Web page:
Synod will debate the confidentiality of the confessional

31 October 2014

Madeleine Davies looks at the agenda  for the next meeting

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THE "absolute confidentiality" afforded to disclosures made under the seal of confession will be a matter for debate in the General Synod this month.

The Archbishop of York, Dr Sentamu, said last week that he had "every sympathy" with the view, expressed by a survivor who reported abuse to the Cahill Inquiry (News, 24 October), that disclosures that gave rise to safeguarding concerns should not be treated as confidential.

Dr Sentamu told The Times: "If somebody tells you a child has been abused, the confession doesn't seem to me a cloak for hiding that business. How can you really hear a confession about somebody abusing a child and the matter must be sealed up and you mustn't talk about it?

"When a child reports abuse, you have an obligation - a duty - to take the matter to the police. If the person who has done it comes and tells you 'I've abused someone, but I'm in a confessional now,' it needs teasing out. I have listened to those who have been abused, and what I've heard leads me to ask a question: 'Are we really serious about what Jesus said about children or not?'"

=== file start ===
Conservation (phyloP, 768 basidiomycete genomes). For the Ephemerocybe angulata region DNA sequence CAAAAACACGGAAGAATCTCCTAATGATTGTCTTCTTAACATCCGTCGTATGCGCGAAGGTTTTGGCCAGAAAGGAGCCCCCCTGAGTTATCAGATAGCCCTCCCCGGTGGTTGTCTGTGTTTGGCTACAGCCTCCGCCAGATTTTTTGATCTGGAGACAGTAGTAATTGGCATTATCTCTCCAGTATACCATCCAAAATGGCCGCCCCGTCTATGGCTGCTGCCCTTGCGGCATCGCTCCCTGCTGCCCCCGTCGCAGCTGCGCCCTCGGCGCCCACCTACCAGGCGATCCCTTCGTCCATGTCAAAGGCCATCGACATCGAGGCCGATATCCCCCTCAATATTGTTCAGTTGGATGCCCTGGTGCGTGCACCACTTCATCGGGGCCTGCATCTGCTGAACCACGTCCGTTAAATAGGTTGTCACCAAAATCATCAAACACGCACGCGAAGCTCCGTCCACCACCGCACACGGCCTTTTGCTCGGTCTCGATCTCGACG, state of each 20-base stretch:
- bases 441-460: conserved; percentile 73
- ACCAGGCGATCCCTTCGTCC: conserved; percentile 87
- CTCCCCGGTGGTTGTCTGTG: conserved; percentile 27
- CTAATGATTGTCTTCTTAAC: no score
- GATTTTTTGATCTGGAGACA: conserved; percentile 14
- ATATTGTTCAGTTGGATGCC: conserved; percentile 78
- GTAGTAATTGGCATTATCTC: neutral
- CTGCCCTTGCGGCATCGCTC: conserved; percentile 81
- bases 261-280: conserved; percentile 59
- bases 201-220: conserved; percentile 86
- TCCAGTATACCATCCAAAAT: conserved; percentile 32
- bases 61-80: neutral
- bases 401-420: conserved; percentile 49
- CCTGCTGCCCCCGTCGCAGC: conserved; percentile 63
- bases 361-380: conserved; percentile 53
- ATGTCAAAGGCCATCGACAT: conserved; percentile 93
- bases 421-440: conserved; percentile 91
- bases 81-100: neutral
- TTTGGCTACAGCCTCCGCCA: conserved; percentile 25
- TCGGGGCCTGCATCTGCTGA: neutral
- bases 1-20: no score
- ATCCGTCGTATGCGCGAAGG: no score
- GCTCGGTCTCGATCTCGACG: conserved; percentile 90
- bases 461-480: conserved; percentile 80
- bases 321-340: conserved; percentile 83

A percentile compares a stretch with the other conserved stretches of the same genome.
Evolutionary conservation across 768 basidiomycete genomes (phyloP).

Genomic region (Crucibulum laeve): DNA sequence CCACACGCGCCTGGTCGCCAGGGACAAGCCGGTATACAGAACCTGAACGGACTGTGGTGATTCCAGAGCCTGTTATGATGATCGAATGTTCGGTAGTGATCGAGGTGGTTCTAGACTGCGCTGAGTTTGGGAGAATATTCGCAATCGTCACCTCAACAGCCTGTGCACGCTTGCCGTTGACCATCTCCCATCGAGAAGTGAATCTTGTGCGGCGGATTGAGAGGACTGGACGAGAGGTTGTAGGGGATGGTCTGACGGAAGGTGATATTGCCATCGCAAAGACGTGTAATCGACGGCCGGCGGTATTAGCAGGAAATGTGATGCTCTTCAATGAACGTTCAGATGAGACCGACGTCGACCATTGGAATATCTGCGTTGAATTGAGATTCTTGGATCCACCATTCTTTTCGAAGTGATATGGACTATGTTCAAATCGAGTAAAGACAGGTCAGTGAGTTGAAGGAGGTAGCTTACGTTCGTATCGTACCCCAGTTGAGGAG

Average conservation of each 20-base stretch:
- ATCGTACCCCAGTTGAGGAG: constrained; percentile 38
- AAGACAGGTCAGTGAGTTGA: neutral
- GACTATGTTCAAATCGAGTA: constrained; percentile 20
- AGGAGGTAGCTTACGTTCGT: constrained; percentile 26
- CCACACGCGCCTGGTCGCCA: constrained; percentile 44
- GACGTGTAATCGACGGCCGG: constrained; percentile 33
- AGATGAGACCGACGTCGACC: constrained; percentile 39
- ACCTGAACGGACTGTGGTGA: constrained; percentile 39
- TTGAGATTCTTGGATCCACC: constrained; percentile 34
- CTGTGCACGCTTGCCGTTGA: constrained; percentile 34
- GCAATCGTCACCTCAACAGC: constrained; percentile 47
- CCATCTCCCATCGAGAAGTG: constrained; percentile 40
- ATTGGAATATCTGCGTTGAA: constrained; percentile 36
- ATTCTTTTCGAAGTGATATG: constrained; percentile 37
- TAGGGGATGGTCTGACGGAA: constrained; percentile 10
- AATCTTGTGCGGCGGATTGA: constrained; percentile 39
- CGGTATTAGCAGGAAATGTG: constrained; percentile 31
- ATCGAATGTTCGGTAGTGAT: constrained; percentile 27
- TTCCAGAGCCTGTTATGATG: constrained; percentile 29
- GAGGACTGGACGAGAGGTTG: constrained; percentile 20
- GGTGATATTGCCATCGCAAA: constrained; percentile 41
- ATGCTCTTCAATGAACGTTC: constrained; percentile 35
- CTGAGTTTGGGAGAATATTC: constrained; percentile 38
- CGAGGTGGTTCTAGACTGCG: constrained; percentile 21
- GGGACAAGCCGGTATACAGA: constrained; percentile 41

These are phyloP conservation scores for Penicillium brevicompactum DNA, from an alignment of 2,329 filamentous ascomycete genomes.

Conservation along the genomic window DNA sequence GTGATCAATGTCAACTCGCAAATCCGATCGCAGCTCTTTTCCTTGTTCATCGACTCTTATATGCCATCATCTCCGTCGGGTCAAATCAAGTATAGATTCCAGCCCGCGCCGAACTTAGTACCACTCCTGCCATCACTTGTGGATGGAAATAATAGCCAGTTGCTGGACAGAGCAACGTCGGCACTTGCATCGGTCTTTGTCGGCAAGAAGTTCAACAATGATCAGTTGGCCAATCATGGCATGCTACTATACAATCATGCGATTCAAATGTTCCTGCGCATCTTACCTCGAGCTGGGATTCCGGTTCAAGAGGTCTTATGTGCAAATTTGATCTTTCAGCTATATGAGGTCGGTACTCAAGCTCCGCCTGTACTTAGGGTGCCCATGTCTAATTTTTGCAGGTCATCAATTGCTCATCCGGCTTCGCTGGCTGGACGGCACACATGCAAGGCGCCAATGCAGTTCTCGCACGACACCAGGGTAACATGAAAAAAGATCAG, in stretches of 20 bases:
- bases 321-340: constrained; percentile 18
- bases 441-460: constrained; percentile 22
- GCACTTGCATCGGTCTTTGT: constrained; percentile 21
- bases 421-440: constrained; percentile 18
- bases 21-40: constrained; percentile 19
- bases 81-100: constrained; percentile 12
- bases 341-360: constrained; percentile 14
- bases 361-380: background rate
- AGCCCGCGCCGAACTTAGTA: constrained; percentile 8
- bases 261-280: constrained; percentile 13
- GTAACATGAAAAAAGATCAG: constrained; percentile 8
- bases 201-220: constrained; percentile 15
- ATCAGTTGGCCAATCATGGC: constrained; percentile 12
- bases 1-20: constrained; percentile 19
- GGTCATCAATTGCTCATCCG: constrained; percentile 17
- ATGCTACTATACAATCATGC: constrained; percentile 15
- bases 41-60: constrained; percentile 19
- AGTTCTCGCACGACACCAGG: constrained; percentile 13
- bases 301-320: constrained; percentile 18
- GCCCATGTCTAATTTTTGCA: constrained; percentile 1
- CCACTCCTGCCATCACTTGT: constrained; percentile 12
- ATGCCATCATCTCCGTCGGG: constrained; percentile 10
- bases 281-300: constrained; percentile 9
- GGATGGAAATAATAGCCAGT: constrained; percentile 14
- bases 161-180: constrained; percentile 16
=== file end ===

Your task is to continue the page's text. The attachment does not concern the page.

He said that, in the past, he had withheld absolution from a man who had confessed to carrying out a violent assault. The man went to the police, admitted his crime, and was arrested. He was sentenced to prison, and Dr Sentamu continued to see and counsel him.

The Synod will have an opportunity to discuss the issue as part of a "take note" debate on new draft guidelines for the professional conduct of the clergy, on the first day of the Synod.

These guidelines reflect the current legal position, stating that a priest must maintain "absolute confidentiality", but that, if a serious crime, including the abuse of children, is confessed, "the priest must require the penitent to report his or her conduct to the police or other statutory authority. If the penitent refuses to do so, the priest should withhold absolution."

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This legal position dates back to a provision of a Canon of 1603, which was not repealed in the revision of canon law in the 1950s. The guidelines note that, in September, the Archbishops' Council commissioned theological and legal work to enable it to review this position with a view to enabling the Synod to decide whether it wished to legislate to amend it.

The draft guidelines are longer than those currently in circulation - published in 2003 - and include more detailed guidance on safeguarding, including a warning that failure to attend safeguarding training may result in action under the Clergy Discipline Measure. There is a section on the need for "particular caution" in deliverance ministry: a safeguarding adviser must be involved if ministry is sought in connection with a child or vulnerable adults.

There is also a section on "discipline", including new guidance on the use of social media. This states that "The power of the internet for doing harm as well as good must always be borne carefully in mind, and weighed before saying anything which may prove to be damaging to oneself as well as to others."

Question of the week: Should the seal of the confessional be absolute? 

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